Child Support

Child Support Lawyer Orange County

Child Support

Each parent is responsible for providing for their child’s financial needs. If your child is not receiving support from the other parent or you believe that support needs to increase, Kaufman Steinberg’s child support attorneys can help. If you’re not the custodial parent and feel the child support you’re required to pay is beyond your means, we may be able to help you too. There are state guidelines spelling out how much a parent should pay, and guideline support is presumed to be correct. 

However, parties can agree to a different support amount, and sometimes courts order a different amount of support depending upon specific factors provided by California law. When child support is either not agreed upon or court-ordered, child support enforcement proceedings must be filed, and child support orders then modified to reflect the child support that has been determined to be owed for your child(ren).

Starting a Child Support Order

When you speak with a family law attorney, they’ll want to know about your income, how much time each parent spends with your child(ren), what kind of expenses are involved in meeting the child’s needs (daycare, healthcare costs, etc.), and whether there are any special circumstances. To determine child support, your family law attorney will need information on how much income each parent receives. If you don’t receive regular income from employment, alimony payments received might be included in this calculation.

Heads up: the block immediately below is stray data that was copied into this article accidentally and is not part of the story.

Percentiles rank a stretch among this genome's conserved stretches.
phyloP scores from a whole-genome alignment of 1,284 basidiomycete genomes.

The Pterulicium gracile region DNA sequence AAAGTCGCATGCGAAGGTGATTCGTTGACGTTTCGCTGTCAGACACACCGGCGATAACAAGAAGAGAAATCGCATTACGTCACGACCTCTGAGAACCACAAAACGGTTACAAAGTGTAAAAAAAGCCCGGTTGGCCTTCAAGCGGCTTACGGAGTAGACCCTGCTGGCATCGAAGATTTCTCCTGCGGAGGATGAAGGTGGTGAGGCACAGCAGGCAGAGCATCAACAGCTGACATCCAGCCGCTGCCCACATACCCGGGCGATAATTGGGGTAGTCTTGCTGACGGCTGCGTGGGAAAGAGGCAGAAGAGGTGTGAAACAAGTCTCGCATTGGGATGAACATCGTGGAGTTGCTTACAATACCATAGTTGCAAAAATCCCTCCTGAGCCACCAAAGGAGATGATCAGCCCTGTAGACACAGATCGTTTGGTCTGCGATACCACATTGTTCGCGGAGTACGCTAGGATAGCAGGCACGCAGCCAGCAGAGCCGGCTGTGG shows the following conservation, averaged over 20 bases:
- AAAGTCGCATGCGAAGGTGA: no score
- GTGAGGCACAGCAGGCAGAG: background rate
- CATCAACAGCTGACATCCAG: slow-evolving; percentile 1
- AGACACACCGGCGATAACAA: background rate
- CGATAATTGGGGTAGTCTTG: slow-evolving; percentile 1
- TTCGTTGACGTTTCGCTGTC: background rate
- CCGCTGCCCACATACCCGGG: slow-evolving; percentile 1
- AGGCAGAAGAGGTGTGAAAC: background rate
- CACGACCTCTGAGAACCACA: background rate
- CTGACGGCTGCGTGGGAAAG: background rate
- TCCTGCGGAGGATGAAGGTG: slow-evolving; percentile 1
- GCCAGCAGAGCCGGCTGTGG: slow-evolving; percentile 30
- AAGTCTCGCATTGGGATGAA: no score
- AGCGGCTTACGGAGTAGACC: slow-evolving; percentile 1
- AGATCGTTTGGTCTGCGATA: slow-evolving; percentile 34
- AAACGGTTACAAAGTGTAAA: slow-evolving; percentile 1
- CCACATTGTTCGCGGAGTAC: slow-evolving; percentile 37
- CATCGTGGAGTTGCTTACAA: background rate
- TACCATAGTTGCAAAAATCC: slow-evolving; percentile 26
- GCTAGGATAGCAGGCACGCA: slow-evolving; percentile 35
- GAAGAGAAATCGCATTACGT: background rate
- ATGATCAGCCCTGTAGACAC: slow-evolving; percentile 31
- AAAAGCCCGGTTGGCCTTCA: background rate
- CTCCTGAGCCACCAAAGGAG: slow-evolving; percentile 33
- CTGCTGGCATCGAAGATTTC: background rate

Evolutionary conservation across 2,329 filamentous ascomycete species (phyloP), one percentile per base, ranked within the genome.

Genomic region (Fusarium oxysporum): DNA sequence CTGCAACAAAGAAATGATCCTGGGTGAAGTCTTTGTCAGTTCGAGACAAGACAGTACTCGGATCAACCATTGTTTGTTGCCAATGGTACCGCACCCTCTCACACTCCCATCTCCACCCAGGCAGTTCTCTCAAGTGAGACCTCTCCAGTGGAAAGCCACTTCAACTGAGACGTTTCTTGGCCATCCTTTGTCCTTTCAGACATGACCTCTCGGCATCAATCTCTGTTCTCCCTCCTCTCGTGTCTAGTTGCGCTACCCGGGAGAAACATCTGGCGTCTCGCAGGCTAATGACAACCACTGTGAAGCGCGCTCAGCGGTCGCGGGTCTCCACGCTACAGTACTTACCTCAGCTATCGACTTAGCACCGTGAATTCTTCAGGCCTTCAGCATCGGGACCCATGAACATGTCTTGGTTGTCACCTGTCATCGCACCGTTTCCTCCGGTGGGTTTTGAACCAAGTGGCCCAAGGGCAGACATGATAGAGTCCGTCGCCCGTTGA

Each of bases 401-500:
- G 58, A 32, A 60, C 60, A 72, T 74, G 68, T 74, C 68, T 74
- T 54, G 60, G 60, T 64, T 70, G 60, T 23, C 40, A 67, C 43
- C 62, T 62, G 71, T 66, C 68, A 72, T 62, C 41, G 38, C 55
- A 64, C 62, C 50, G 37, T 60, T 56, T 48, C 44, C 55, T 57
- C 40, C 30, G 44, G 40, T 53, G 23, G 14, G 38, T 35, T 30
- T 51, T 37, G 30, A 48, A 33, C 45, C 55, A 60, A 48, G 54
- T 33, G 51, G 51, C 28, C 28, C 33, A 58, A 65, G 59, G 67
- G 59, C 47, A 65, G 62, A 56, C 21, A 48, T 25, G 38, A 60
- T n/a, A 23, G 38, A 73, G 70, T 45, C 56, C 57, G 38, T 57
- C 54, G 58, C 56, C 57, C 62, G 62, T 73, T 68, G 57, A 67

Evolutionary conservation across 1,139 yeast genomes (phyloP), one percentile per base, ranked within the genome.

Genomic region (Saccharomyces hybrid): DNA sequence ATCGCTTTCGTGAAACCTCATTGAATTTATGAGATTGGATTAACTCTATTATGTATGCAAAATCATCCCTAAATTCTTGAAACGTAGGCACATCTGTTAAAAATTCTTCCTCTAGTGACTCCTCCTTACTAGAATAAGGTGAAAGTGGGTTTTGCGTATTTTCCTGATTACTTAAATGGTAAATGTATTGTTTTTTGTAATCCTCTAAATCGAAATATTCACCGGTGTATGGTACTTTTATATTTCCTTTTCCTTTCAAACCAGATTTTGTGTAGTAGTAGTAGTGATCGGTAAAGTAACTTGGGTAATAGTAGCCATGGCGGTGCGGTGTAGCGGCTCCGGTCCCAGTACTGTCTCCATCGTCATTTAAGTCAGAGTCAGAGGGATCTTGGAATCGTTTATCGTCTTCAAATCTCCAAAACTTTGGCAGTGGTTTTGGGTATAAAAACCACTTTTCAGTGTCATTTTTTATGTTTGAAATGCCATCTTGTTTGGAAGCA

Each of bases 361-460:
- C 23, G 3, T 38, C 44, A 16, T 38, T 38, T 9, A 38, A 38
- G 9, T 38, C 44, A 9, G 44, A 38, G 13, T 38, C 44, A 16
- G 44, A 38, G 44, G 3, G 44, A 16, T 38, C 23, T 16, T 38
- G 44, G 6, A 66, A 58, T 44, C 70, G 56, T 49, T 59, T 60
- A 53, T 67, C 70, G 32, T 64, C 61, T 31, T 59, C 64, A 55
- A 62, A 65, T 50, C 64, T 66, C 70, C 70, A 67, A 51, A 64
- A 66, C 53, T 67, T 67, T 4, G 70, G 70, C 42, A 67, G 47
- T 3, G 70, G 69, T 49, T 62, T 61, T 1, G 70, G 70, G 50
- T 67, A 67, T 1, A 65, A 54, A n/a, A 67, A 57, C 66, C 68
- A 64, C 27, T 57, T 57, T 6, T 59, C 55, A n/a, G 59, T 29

Child support orders are not based on the child’s wishes or who spent money on what when you lived together. The child’s best interests are always considered, but that doesn’t mean you can use child support payments to buy your child things they want. If the child needs something which costs more than child support payments, either parent may be ordered to contribute toward it, or both parents could agree to contribute equally. Your family law attorney will be able to tell you more about how child support works for children of all ages in California. Child support is intended to cover only the child(ren)’s needs and not their wants.

Though both parents have an obligation to pay child support, a court cannot enforce payment until there’s a support order in place. Either parent can request a judge to create a child support order as part of: